Here are some of the tests which many doctors will subject their infertile patients to, which we feel are wasteful and unnecessary.
- An endometrial biopsy (EB) or D & C (dilatation and curettage) for endometrial sampling In order to "date" the endometrium. This used to be a very popular test, which was performed routinely in the past, in order to determine whether the wife was ovulating; and to diagnose a luteal phase defect. This is a painful and invasive test, which is now considered to be obsolete. The only role for a D & C today is if the doctor suspects endometrial tuberculosis, a disease which is now becoming very uncommon.
- TORCH tests.
- Doppler test To check for a varicocele in the infertile man. In the past, a varicocele was considered to be the commonest cause of a low sperm count. In fact, this is still a very controversial area, and many doctors still believe that varicoceles do cause male infertility, which is why they routinely subject all men with low sperm counts to a Doppler test, to check for a varicocele. However, the fact is that many men with large varicoceles have excellent sperm counts, which is why correlating cause (varicocele) and effect (low sperm count) is very difficult. It is possible that the varicocele may be an unrelated finding in infertile men - a "red herring" so to speak. This means that surgical correction of the varicocele may be of no use in improving the sperm count - after all, if the varicocele is not the cause of the problem, then how will treating it help? In fact, controlled trials comparing varicocele surgery with no therapy in men who have varicoceles and a low sperm count have shown that the pregnancy rate is the same - so that it does not seem to make a difference whether or not the varicocele is treated ! In such a case, why bother to diagnose a condition which does not need to be treated ?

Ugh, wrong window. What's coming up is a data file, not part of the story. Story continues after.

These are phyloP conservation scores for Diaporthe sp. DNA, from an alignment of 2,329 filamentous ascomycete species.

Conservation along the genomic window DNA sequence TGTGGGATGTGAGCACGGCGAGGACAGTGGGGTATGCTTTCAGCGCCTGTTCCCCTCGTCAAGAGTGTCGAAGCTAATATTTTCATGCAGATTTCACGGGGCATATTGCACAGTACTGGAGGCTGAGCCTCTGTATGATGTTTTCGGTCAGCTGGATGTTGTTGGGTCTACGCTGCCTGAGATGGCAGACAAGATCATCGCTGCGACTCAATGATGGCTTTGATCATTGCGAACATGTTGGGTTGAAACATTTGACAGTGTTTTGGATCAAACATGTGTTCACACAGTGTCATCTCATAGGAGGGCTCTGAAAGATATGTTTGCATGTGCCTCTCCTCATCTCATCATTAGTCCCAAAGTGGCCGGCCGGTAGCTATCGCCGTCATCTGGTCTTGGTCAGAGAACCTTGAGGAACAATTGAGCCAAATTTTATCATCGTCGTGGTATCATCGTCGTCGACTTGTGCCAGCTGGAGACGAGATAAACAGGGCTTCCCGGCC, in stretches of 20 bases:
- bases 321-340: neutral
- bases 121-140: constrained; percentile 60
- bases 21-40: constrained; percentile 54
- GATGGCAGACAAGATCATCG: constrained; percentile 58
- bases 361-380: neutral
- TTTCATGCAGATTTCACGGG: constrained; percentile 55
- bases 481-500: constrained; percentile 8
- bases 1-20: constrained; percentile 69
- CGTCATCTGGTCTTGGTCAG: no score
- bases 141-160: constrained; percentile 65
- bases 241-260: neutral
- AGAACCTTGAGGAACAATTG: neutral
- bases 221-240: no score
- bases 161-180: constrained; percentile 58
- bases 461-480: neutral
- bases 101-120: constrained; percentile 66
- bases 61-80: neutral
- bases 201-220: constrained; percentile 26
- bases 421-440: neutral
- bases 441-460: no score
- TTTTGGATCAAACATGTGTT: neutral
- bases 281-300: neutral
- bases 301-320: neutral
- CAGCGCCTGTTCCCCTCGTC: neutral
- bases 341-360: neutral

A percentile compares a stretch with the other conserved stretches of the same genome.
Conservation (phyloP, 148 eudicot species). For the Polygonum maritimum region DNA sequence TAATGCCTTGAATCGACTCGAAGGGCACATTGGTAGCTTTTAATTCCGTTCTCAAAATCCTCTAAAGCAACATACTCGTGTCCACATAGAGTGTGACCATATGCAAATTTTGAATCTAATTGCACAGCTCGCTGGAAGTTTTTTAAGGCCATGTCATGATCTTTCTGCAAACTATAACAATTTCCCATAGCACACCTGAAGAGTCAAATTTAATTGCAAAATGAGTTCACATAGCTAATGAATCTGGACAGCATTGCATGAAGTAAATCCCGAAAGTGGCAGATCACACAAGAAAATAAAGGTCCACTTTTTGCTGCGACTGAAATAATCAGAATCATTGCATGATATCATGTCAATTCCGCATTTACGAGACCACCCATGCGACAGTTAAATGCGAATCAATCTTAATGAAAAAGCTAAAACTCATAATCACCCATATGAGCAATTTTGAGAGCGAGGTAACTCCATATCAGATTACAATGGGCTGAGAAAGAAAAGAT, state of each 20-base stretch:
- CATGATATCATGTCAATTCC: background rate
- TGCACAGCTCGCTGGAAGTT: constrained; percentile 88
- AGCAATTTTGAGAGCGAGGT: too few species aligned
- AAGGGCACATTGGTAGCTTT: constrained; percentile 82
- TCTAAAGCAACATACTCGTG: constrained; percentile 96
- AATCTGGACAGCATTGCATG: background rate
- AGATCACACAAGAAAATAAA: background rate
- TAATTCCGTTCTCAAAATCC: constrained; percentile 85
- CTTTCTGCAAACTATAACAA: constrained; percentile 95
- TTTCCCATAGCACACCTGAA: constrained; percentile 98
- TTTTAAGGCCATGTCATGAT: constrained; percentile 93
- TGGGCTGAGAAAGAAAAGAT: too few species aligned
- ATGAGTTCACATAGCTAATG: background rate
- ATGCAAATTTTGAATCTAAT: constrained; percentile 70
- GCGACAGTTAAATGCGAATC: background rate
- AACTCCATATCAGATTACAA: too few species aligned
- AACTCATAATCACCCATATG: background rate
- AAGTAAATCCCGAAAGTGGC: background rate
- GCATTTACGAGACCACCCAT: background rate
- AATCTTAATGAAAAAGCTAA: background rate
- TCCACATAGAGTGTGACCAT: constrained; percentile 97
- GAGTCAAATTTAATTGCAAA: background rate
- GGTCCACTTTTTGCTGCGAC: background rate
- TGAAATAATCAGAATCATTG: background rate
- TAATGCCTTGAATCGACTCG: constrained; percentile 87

- Sperm function tests Since all doctors are aware of the limitations of a conventional semen analysis (there is often poor correlation between the results of a semen analysis and male fertility potential) , many tests have been devised to assess the fertilising potential of the sperm. Many of these tests become "fashionable "for a few years, and then they disappear when doctors learn how useless they are. There is a lot of overlap in the results of these tests in both fertile and infertile men , and many fertile men will also have abnormal results when subjected to these tests, even though they have fathered babies ! This is because while these tests do provide useful information for groups of men in a research study, they do not provide any useful prognostic information for the individual patient. This means they often end up confusing a perplexed issue even more. While tests like the zona-free hamster egg assay were popular a few years ago, the currently fashionable tests for sperm function are the Sperm Chromatin Structure Assay (SCSA) and the sperm DNA Fragmentation assay. These test the integrity of the DNA in the sperm nucleus, and thus the ability of the sperm to fertilise the egg. Thus, we know that men with a higher degree of DNA fragmentation have a higher chance of being infertile. However, they do not provide any useful information for the individual patient, which means their utility in clinical practise is very limited.
- Laparoscopy Many doctors routinely perform a laparoscopy for infertile women, and we used to do so ourselves until a few years ago. However, we have now stopped doing so, for the simple reason that we do not think it is cost effective to subject all infertile women to this invasive surgical procedure. We use a HSG (hysterosalpingogram, X-ray of the uterus and tubes) to determine if the fallopian tubes are normal or not, because this is much less expensive and does not involve surgery. What about the argument that we may miss the diagnosis of mild endometriosis or peritubal adhesions on the HSG ? This is true, but since there is no evidence that treating mild endometriosis or removing peritubal adhesions at the time of laparoscopy helps to increase fertility, we feel we are justified in our decision not to subject our patients to this surgical procedure on a "routine " basis. Moreover, since the next step in our treatment of women with a normal HSG is IUI (intrauterine insemination) , the results of the laparoscopy do not affect our treatment plan at all. The fact is that the "yield " of routine laparoscopies in infertile women is very low, since the vast majority are normal, and this should also cause doctors to re-think their old-fashioned approach to performing laparoscopies mindlessly for all infertile women.